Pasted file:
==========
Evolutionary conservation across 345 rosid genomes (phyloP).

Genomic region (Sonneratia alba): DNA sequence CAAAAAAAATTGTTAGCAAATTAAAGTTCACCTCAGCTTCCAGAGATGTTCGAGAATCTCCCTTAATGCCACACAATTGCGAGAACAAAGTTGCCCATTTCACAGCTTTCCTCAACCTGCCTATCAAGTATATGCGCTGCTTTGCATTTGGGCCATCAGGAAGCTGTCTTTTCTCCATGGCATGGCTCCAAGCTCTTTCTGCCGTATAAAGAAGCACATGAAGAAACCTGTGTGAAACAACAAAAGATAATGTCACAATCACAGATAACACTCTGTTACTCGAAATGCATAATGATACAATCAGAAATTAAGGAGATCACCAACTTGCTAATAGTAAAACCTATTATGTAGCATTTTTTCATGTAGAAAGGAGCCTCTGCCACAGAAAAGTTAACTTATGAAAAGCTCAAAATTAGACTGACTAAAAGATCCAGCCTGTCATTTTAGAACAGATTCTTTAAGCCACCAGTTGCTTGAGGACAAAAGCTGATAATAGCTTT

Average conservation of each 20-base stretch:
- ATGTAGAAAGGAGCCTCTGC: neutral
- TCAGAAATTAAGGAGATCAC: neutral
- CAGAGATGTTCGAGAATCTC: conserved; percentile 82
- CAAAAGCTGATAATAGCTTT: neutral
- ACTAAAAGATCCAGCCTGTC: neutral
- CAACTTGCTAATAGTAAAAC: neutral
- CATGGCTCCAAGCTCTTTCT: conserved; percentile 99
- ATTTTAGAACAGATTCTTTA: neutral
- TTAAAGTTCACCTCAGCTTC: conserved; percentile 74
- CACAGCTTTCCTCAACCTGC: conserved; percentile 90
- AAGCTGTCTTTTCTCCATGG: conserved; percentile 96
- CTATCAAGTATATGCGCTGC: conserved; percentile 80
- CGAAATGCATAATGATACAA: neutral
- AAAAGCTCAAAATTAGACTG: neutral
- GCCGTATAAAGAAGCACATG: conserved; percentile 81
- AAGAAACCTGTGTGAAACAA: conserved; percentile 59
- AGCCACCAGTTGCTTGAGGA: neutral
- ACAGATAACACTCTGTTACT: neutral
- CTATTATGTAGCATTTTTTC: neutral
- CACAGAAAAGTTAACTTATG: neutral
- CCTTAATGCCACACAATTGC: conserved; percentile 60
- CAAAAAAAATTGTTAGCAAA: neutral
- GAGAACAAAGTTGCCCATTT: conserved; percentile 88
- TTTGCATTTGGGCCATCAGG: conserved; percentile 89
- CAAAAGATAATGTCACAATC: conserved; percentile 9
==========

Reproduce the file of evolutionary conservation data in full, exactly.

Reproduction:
Evolutionary conservation across 345 rosid genomes (phyloP).

Genomic region (Sonneratia alba): DNA sequence CAAAAAAAATTGTTAGCAAATTAAAGTTCACCTCAGCTTCCAGAGATGTTCGAGAATCTCCCTTAATGCCACACAATTGCGAGAACAAAGTTGCCCATTTCACAGCTTTCCTCAACCTGCCTATCAAGTATATGCGCTGCTTTGCATTTGGGCCATCAGGAAGCTGTCTTTTCTCCATGGCATGGCTCCAAGCTCTTTCTGCCGTATAAAGAAGCACATGAAGAAACCTGTGTGAAACAACAAAAGATAATGTCACAATCACAGATAACACTCTGTTACTCGAAATGCATAATGATACAATCAGAAATTAAGGAGATCACCAACTTGCTAATAGTAAAACCTATTATGTAGCATTTTTTCATGTAGAAAGGAGCCTCTGCCACAGAAAAGTTAACTTATGAAAAGCTCAAAATTAGACTGACTAAAAGATCCAGCCTGTCATTTTAGAACAGATTCTTTAAGCCACCAGTTGCTTGAGGACAAAAGCTGATAATAGCTTT

Average conservation of each 20-base stretch:
- ATGTAGAAAGGAGCCTCTGC: neutral
- TCAGAAATTAAGGAGATCAC: neutral
- CAGAGATGTTCGAGAATCTC: conserved; percentile 82
- CAAAAGCTGATAATAGCTTT: neutral
- ACTAAAAGATCCAGCCTGTC: neutral
- CAACTTGCTAATAGTAAAAC: neutral
- CATGGCTCCAAGCTCTTTCT: conserved; percentile 99
- ATTTTAGAACAGATTCTTTA: neutral
- TTAAAGTTCACCTCAGCTTC: conserved; percentile 74
- CACAGCTTTCCTCAACCTGC: conserved; percentile 90
- AAGCTGTCTTTTCTCCATGG: conserved; percentile 96
- CTATCAAGTATATGCGCTGC: conserved; percentile 80
- CGAAATGCATAATGATACAA: neutral
- AAAAGCTCAAAATTAGACTG: neutral
- GCCGTATAAAGAAGCACATG: conserved; percentile 81
- AAGAAACCTGTGTGAAACAA: conserved; percentile 59
- AGCCACCAGTTGCTTGAGGA: neutral
- ACAGATAACACTCTGTTACT: neutral
- CTATTATGTAGCATTTTTTC: neutral
- CACAGAAAAGTTAACTTATG: neutral
- CCTTAATGCCACACAATTGC: conserved; percentile 60
- CAAAAAAAATTGTTAGCAAA: neutral
- GAGAACAAAGTTGCCCATTT: conserved; percentile 88
- TTTGCATTTGGGCCATCAGG: conserved; percentile 89
- CAAAAGATAATGTCACAATC: conserved; percentile 9